In the vehicle environment, the alternator is small compared to the engine but the charging process is more complex. Understanding the algorithm to move from a bulk or absorption charge level to float and then back again to re-bulk requires a carefull choice of parameters. The power level is high and the system design requires quality products that all talk togther. 

Toyota Lancruisers, both the 79 and 200 series have an easy to control alternator. With a replacement alternator at 250A output, it is easy to extract 220A+ from them for charging.

The alternator controller is perfect for second alternator systems. There are a standard option on nearly all the USA "muscle" trucks, Mercedes Benz Sprinters, VW Craters, Ford transit Vans, Isuzu trucks, MAN trucks and even the new Hilux can have a powerfull second alternator. The largest system installed by Safiery is a 9kW alternator and charging on a MAN Expedition vehicle. The typical size installed is 5kW.

Using a "Buck Boost" planar transformer

Vehicles with some degree of electification require multiple voltage systems with high power transfer between them. A "mild hybrid" vehicle uses a 48V battery bank to drive the motor on a ring gear of a petrol engine for added torque. The motor may used be used to start vehicles and becomes as a generator when the engine is braking. Both the Dodge RAM 1500 and 2500 have such a system. Performance vehicles like the Aston Martin Valkrie have electric super chargers that are likely to be powered at 48V from lithium. The Bentley Bentayga and Audi S6 also are mild hybrids at 48V.

Mild hybrid technology suits the Australian 4WD market well as range is increased with more efficient petrol engines yet torque can be added by the 48V battery. 

The "buck Boost" Safiery uses hails from the electric vehicle market and is manufactured to "automotive grade" which is a very high standard. Being an automotive product it requires ECU control. It wont operate with out that. Safiery have an ECU embedded in the case that controls the Buck boost with CANbus (as all vehicles do) at 500Bps. It can switch direction in the power flow in less than 25ms.

A "buck boost" demands power when the low side "pin" voltage is less than the available alternator voltage. This makes it very effective for alternator control. The largest "Buck Boost" installed by Safiery is 3,000W or 250A on the 12V DC alternator side.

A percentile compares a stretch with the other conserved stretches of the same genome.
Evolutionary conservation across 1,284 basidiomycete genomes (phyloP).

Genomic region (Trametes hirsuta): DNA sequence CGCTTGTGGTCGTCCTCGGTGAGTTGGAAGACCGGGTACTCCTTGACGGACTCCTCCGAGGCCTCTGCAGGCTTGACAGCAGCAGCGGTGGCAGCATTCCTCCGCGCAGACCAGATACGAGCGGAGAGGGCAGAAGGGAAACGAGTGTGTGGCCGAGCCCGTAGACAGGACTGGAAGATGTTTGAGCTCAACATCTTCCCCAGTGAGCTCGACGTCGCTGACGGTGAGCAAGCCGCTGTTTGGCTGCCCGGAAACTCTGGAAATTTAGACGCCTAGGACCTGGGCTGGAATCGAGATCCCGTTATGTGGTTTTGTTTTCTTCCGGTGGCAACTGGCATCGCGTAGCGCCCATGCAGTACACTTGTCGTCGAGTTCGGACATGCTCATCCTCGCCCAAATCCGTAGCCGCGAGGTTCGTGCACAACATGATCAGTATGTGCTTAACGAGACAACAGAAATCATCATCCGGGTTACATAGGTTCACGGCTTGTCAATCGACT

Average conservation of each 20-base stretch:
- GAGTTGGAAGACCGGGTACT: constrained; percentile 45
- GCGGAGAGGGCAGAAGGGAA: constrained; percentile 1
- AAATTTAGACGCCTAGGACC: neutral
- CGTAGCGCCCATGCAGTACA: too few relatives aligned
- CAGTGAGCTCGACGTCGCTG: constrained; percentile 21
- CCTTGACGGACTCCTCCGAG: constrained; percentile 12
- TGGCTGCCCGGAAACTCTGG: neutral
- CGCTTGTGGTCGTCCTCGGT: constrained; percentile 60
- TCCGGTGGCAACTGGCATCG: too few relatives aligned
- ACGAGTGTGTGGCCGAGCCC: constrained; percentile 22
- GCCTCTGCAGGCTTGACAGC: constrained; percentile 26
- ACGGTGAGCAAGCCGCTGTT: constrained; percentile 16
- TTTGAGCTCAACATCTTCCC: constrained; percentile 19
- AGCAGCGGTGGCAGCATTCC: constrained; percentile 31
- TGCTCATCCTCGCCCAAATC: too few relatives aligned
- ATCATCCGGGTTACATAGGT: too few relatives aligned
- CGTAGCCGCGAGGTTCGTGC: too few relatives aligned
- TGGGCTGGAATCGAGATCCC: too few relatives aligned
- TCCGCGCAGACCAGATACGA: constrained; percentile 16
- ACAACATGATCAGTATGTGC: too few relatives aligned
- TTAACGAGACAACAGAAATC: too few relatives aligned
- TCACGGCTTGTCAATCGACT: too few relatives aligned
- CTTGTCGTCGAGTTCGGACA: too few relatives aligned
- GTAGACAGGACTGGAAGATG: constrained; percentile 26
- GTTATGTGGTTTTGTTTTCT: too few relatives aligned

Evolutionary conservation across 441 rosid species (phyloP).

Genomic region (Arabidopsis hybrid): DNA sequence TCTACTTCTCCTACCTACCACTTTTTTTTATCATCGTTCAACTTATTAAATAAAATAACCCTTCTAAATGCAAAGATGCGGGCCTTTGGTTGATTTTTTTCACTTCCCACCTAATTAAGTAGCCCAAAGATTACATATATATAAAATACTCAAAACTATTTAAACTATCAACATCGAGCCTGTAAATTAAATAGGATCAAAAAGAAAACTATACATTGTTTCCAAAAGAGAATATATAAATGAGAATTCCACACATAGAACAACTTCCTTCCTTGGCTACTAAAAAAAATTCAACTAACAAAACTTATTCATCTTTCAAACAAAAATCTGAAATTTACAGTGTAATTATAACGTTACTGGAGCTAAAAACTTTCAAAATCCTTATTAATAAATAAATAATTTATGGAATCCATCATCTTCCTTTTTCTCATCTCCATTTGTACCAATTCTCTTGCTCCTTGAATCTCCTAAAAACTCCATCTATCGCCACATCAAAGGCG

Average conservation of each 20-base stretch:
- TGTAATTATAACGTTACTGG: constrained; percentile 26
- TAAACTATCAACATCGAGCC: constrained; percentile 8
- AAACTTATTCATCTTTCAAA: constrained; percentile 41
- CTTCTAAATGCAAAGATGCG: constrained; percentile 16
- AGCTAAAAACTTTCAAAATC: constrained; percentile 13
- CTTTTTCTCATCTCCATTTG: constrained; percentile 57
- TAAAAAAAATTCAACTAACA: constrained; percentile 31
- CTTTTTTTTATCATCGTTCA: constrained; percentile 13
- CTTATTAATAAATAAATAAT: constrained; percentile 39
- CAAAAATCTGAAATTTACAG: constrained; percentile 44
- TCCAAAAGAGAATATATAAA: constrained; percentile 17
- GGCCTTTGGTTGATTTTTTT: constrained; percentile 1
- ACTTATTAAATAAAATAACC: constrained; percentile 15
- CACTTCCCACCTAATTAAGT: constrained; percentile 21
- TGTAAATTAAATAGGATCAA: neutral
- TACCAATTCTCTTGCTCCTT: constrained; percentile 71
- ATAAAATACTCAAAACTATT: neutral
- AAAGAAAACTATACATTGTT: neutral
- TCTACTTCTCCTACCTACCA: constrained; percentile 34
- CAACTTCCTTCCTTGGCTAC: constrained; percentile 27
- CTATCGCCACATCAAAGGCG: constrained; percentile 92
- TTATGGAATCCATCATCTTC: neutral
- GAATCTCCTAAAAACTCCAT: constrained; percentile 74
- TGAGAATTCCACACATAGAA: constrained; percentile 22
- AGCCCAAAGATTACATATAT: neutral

Compliance to Emmision's Control

Back to where this article started, emmissions control, particularly with European engines has a strict requirement on the ability of the vehicle to reduce alternator load at times. Adding charging of a second battery with a regular DC to DC will immediately change the fuel consumption level. In many countries this is presently allowed. However, it may be restricted in the future. Safiery has (Patent Pending) technology that will only operates the "Buck Boost" when the vehicle is in regenerative braking and then puts no load on the alternator when it is not. This makes this technology absolutle leading edge and future proof.

CANbus Control

Lithium batteries may have a BMS that communicates with CANbus. There are several advantages:

  • No Shunts are required as the current measurement using hall effect sensors is in the battery itself.
  • An accurate voltage, current and temperature measurement can be transmitted by CANbus - there is no loss
  • A pre-warning of BMS action to "stop charge" can be issued by CANbus

Safiery links CANbus Lithium batteries both at 12V and 48V with the 1) Buck Boost, 2)Alternator controller and the 3) Victron GX operating system. It is a simple and elegant system that is all digital. The design is modelled on a vehicle's CANbus system.

Scotty Application Notes 2.1

In version 2.1 of this product, the following features are now standard. The software in version 1.0 is upgradeable over the CAN.


  • Billet machined IP65 Case is complete. This will be refined further with the final anodized colour being a burnt orange. Scotty can be engine bay mounted for vehicle immersion in water crossings.
  • Short pre-crimped cables from Scotty for 300mm.  1 x 70mm2 12V +, 1 x 50mm2 12V – and 1 x 35mm2 24 or 48V +. These will be crimped with lugs to match optional megafuse holders. This reduces installation costs and means the Scotty case does not have to be opened.
  • Optional mega fuse holders with facility to hold a spare Mega Fuse on side of cover:
     300A on 12V side and 125A on 48V side. If this is 24V then Fuse will be 150A.
  • CANbus wiring is complete internally with CANbus Pin out on the RJ connector. This simplifies installation. A CANbus patch lead runs from Scotty to CANbus Lithium 48V.
  • Any voltage from 12-70V DC can be applied to the “Ignition or Power in”; there is a 12V power supply inside Scotty for the CAN controller.